If you run that same play 100 times, it fails 99 times and the Vikings win the game. That pass was the first time in sports the term “Hail Mary” was used, which in sporting lexicon has now become synonymous with a desperate, last-second, high-risk action to win a game.
In my opinion, that is exactly what a decision to sell on price is - a “Hail Mary.”
What the latest economic downturn has created is a wider customer appreciation for value. When times were good with home values quickly rising and 401k statements appreciating month after month, consumers clearly felt more comfortable spending money with the belief that the good times would keep on rolling. How do I know this? I was one of them.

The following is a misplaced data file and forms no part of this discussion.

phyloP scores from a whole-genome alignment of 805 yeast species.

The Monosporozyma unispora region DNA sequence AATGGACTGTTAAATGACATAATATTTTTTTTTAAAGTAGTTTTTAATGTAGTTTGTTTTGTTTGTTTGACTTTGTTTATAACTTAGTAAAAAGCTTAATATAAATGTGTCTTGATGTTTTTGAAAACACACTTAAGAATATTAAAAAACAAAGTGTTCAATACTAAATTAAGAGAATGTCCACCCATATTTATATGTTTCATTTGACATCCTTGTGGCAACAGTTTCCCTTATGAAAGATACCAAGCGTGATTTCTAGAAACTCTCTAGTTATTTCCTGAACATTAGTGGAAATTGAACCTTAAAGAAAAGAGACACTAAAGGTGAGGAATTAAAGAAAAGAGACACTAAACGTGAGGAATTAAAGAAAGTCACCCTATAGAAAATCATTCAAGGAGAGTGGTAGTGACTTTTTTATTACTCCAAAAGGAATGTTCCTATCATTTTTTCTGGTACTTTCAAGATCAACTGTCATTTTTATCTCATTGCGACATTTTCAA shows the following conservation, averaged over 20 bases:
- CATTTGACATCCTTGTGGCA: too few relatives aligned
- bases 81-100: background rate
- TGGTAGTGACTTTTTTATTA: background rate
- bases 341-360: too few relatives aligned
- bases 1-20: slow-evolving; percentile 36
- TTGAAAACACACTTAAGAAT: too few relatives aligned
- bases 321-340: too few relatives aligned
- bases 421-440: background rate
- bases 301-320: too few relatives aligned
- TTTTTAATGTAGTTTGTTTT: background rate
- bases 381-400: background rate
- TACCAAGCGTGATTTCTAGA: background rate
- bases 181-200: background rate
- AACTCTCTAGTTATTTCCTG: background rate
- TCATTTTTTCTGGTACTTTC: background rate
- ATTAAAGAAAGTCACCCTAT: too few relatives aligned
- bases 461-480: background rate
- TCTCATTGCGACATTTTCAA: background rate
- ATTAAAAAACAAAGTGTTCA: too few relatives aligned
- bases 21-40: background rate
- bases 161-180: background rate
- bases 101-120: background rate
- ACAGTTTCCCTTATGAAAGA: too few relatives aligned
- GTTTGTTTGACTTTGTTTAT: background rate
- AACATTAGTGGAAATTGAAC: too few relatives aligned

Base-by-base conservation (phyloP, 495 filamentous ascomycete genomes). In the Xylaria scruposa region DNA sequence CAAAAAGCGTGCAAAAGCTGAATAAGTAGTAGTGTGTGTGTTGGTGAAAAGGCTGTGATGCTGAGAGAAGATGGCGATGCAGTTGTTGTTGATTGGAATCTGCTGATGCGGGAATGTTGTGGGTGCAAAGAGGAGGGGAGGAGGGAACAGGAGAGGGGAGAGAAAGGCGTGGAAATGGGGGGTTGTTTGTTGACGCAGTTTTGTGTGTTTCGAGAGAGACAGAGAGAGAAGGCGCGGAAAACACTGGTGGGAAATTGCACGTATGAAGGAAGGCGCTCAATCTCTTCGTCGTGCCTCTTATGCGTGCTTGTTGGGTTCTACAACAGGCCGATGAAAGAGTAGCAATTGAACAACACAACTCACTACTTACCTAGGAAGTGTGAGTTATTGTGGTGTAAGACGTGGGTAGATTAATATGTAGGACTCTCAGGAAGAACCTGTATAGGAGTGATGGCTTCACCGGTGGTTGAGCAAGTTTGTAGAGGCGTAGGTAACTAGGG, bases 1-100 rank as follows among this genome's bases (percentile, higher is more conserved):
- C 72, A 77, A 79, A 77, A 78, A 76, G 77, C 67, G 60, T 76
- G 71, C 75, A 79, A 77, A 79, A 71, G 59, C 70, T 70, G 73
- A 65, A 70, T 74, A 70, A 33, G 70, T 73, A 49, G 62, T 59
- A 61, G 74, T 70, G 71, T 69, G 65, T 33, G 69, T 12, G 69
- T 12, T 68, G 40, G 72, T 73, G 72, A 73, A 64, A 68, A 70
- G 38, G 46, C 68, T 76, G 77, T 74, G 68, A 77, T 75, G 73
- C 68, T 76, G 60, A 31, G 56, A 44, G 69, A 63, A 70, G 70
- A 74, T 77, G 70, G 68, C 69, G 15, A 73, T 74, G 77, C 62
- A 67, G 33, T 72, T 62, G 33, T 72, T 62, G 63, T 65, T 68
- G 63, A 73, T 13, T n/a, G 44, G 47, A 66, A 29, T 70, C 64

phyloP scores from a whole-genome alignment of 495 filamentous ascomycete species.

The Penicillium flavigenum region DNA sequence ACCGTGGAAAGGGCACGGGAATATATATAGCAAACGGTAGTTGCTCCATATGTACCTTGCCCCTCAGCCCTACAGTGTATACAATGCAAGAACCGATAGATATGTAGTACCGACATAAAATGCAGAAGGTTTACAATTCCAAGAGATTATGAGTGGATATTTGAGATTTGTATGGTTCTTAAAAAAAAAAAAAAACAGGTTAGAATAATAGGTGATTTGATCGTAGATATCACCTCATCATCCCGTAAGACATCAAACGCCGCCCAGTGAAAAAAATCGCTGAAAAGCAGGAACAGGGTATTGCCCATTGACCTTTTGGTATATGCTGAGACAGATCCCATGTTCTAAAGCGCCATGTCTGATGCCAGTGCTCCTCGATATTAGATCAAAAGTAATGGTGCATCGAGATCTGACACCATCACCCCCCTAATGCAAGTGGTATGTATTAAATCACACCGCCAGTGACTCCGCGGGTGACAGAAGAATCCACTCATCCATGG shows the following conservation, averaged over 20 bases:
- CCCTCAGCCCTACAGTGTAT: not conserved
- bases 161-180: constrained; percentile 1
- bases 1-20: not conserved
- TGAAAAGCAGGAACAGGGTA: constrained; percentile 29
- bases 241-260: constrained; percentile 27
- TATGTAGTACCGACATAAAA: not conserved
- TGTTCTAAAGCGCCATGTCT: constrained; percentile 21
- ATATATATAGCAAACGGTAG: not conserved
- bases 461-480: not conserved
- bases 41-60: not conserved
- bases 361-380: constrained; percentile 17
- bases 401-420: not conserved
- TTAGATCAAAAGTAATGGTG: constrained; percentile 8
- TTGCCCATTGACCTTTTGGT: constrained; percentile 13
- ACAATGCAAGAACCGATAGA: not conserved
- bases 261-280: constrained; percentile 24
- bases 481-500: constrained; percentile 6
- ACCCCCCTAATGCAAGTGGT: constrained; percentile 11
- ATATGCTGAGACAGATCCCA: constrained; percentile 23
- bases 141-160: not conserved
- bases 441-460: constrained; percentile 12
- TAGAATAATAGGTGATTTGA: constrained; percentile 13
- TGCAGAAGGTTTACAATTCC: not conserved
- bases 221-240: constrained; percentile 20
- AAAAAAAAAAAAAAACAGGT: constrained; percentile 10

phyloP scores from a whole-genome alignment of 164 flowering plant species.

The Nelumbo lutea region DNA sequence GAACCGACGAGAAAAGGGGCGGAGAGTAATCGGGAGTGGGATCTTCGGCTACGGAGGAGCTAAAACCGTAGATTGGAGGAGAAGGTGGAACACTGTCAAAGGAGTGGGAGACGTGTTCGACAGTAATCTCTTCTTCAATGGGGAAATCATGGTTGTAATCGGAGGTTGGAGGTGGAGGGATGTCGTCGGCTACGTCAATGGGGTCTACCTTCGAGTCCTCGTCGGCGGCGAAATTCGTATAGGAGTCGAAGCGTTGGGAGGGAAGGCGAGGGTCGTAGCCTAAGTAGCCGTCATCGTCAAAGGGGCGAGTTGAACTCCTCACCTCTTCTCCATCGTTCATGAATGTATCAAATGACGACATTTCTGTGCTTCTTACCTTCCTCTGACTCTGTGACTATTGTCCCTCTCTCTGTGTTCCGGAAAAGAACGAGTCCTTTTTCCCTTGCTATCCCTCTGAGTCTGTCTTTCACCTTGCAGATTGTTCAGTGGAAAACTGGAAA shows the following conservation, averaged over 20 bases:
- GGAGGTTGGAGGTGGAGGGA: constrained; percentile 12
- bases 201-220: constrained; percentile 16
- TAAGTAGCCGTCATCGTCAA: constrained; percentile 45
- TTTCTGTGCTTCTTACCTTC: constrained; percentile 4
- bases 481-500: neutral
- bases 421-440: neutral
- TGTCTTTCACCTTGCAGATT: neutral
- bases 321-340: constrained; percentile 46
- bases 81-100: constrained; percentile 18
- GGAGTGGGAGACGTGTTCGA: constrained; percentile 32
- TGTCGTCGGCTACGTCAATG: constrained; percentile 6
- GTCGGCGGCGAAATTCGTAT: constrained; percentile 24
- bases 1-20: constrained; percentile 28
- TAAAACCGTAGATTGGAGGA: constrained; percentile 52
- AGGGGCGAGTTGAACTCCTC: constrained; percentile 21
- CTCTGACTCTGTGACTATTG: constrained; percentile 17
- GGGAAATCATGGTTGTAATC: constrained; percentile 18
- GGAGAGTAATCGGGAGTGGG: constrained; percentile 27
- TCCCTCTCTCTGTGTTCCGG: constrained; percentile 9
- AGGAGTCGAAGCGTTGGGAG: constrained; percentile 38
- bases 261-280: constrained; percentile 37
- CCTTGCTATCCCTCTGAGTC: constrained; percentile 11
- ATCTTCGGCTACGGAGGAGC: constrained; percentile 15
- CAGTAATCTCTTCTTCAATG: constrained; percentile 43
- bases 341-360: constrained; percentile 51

Today, customers are watching expenses more and looking for the best value for their money.
The reality when it comes to our business right now is this: Your job of creating value in your selling price is harder today than it was two years ago. The days of calls aplenty and take it or leave it pricing are over. Customers must be thoroughly educated and impressed before they will give you their hard-earned cash in exchange for your services.
With that being the case, before dropping prices and dramatically cutting expenses so you can afford to operate at a bare-bones level, ask yourself a few questions:
If you answered no to any of the above, start there before you print new price sheets, flat-rate books and succumb to the siren call of “a price cut.”